When people have excuses for why they can’t exercise, Kerry Carithers, just points out Anton Reel Jr.
“I just say, ‘If he can do it, you can do it,’” said Carithers, the senior membership and wellness director at the Forsyth County Family YMCA.
Reel, 93, was celebrated during an event Wednesday for being the oldest active member of the facility in Vickery Village.
His daughter, Linda, with whom he lives, drives him to the facility three times a week.
“I bring him over here around 3:30 in the afternoon and he stays until 7 or 8 o’clock,” she said.
Not only does he spend the majority of those three or four hours doing aerobics and lifting weights, he doesn’t cheat when going from the facility’s lobby to the gym areas.
“My most impressive thing about him is … he always takes both flights of stairs,” Carithers said. “He never takes an elevator, and that’s a workout in itself. It takes him a while, but he refuses to take the elevator, and that’s just so inspiring to me.”
Reel has been an active member of the local YMCA since it opened in February 2006. He and his wife, Louise, came regularly to exercise together before she passed away in 2009.
Prior to the center’s opening, the pair, who were together for nearly seven decades, worked out for three years at the Alpharetta YMCA after moving to the area in 2003 from Jacksonville, Fla.
Forsyth YMCA employees surprised Reel with the party Wednesday, where they presented him with a plaque in honor of being the club’s oldest member at “93 years young.”
They also surprised him with a visit from his oldest son, Anton Reel III, who drove from Baton Rouge, La.
Jackie Johnson, the YMCA’s financial development coordinator, said everyone was happy to honor the elder Reel, a World War II Navy veteran who later worked as an oral surgeon until retiring at age 69.
“We’re happy to celebrate [you] for the example that you set for everybody here at the Y to know that if they keep exercising and keep a positive attitude, they can live a very long and very happy life,” Johnson said.
Maintaining a rigorous physical fitness routine has been a lifelong habit for Reel.
He said when he was a teenager and young adult, he would wake in time to be on the track at 5:15 a.m. every day, rain or shine, to run five miles.
He’s also been an avid weightlifter most of his life. In fact, he was named Mr. New Orleans in the 1944 Louisiana State Bodybuilding Championships. And in the late 1950s, he was named an honorary football coach at Louisiana State University.
Another son, Ed C. Reel, said his father received the honorary title because he spent many years volunteering with the program, working with the players in the weight room.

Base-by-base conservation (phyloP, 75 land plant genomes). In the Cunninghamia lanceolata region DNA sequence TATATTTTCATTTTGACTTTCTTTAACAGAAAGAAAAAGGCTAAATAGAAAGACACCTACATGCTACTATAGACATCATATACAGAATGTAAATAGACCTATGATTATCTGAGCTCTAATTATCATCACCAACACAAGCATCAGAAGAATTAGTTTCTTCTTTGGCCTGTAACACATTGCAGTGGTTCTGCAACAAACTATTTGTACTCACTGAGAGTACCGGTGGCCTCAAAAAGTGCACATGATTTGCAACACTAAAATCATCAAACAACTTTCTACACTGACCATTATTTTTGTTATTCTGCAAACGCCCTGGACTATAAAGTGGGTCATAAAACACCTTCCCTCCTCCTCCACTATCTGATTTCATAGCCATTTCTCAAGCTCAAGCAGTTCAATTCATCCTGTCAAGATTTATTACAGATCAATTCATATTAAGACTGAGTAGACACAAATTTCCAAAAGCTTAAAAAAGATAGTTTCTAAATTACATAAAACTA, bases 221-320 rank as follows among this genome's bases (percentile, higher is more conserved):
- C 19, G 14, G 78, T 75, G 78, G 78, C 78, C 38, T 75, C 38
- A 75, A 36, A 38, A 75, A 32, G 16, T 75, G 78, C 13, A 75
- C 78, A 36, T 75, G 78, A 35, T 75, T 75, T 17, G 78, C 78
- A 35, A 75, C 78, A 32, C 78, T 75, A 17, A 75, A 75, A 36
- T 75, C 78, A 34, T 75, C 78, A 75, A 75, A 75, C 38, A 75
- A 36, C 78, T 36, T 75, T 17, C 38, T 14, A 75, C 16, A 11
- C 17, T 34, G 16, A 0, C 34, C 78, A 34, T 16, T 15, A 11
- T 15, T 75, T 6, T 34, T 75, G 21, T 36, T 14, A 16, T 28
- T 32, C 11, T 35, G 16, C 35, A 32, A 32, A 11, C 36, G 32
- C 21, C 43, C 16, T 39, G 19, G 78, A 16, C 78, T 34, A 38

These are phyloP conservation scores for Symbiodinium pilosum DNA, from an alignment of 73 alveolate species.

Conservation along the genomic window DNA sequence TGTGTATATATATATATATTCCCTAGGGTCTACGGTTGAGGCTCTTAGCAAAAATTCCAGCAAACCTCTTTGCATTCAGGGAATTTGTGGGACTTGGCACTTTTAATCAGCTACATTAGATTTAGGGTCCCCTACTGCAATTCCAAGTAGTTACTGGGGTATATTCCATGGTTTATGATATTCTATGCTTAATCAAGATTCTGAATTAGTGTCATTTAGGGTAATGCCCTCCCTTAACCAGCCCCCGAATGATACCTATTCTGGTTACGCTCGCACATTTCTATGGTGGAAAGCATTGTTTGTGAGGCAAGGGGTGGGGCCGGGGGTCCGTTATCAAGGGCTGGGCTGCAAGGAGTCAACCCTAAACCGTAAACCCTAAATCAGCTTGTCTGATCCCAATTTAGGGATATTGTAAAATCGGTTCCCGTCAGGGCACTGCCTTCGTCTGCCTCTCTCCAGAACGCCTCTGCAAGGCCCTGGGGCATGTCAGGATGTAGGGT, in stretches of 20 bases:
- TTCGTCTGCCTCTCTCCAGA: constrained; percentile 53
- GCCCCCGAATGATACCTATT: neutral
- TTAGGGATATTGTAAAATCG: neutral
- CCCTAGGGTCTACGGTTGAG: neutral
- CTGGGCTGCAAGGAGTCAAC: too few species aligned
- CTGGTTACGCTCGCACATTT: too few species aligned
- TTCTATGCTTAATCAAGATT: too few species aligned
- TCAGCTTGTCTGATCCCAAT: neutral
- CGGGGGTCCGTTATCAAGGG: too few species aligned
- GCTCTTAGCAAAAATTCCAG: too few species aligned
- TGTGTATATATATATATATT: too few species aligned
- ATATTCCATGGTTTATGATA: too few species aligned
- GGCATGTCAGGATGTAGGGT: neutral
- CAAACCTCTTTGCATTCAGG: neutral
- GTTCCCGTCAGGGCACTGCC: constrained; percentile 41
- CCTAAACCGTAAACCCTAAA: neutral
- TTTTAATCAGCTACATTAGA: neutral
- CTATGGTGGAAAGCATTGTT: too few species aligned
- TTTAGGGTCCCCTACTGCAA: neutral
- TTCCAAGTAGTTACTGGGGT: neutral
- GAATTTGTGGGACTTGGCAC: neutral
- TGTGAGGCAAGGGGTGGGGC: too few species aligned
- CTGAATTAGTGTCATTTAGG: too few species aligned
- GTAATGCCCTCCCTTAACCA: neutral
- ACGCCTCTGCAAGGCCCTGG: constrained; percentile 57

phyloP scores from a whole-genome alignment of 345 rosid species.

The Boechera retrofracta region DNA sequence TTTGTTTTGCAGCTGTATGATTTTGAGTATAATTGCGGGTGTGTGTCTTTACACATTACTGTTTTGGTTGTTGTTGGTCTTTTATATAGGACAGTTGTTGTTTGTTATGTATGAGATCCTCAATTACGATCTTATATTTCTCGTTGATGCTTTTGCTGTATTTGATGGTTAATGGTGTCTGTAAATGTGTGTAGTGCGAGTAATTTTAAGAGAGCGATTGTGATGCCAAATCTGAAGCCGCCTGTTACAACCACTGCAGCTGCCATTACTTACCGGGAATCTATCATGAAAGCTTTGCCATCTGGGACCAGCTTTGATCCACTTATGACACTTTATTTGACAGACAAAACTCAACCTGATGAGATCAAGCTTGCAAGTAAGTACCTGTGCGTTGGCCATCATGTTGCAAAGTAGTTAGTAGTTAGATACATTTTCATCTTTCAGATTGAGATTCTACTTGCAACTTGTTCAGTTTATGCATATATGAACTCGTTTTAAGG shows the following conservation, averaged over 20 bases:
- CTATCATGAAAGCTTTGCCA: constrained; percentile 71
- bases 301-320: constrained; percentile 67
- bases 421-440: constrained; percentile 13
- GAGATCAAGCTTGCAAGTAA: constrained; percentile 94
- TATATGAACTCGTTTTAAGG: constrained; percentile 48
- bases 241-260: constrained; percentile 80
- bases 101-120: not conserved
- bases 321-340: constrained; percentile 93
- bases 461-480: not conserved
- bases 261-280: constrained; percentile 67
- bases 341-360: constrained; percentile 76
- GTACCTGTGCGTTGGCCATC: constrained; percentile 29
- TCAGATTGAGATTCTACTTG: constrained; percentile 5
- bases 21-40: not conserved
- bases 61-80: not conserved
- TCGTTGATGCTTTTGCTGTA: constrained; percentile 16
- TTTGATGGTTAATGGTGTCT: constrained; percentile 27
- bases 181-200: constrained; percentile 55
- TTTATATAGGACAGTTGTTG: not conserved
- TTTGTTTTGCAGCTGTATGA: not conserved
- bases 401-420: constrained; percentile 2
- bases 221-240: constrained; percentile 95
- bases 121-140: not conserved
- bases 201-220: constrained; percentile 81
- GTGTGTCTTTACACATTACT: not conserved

“He was probably one of the first people in college football to understand the importance of weightlifting,” the younger Reel said.
He was also the first bodybuilder inducted into the Mississippi Sports Hall of Fame. At 86, he was also its oldest inductee.
Reel’s passion for weightlifting continues today.
He’s won several titles from the United States Association of Power Lifters, despite the fact that he didn’t start competing with it until the mid-1980s, when he was in his 60s.
Reel’s daughter, Linda, said her father and mother inspired all of their five children to exercise as a way to stay healthy.
“When we moved here from Jacksonville in 2003, the first thing we did before we found a hairdresser or even a doctor or anything, the first thing we said was, ‘Where should we go to work out?,’” she said. “That was No. 1.”
Her brother Ed, who was living in the Alpharetta area, steered them toward the YMCA.
“My younger brother … said forget everything else, just go to the Y,” she said.
During Wednesday’s ceremony, Reel attributed his long life to keeping in good shape, but more so to finding true love.
He said he was engaged two other times before he married his wife, and he encouraged the audience to make sure they find the perfect one before settling down.
“She’s the reason I turned out like I did,” he said.
He also encouraged his fellow YMCA members to do all they can to stay healthy for as long as possible.
“The most important thing in life is your health,” he said. “Without your health, you can’t do a damn thing. It’s so important.
“Right now at 93, I feel like I’m 40 or 50 years old. All my systems are functioning as they should and the only thing is I don’t have my wife. That’s the only thing.”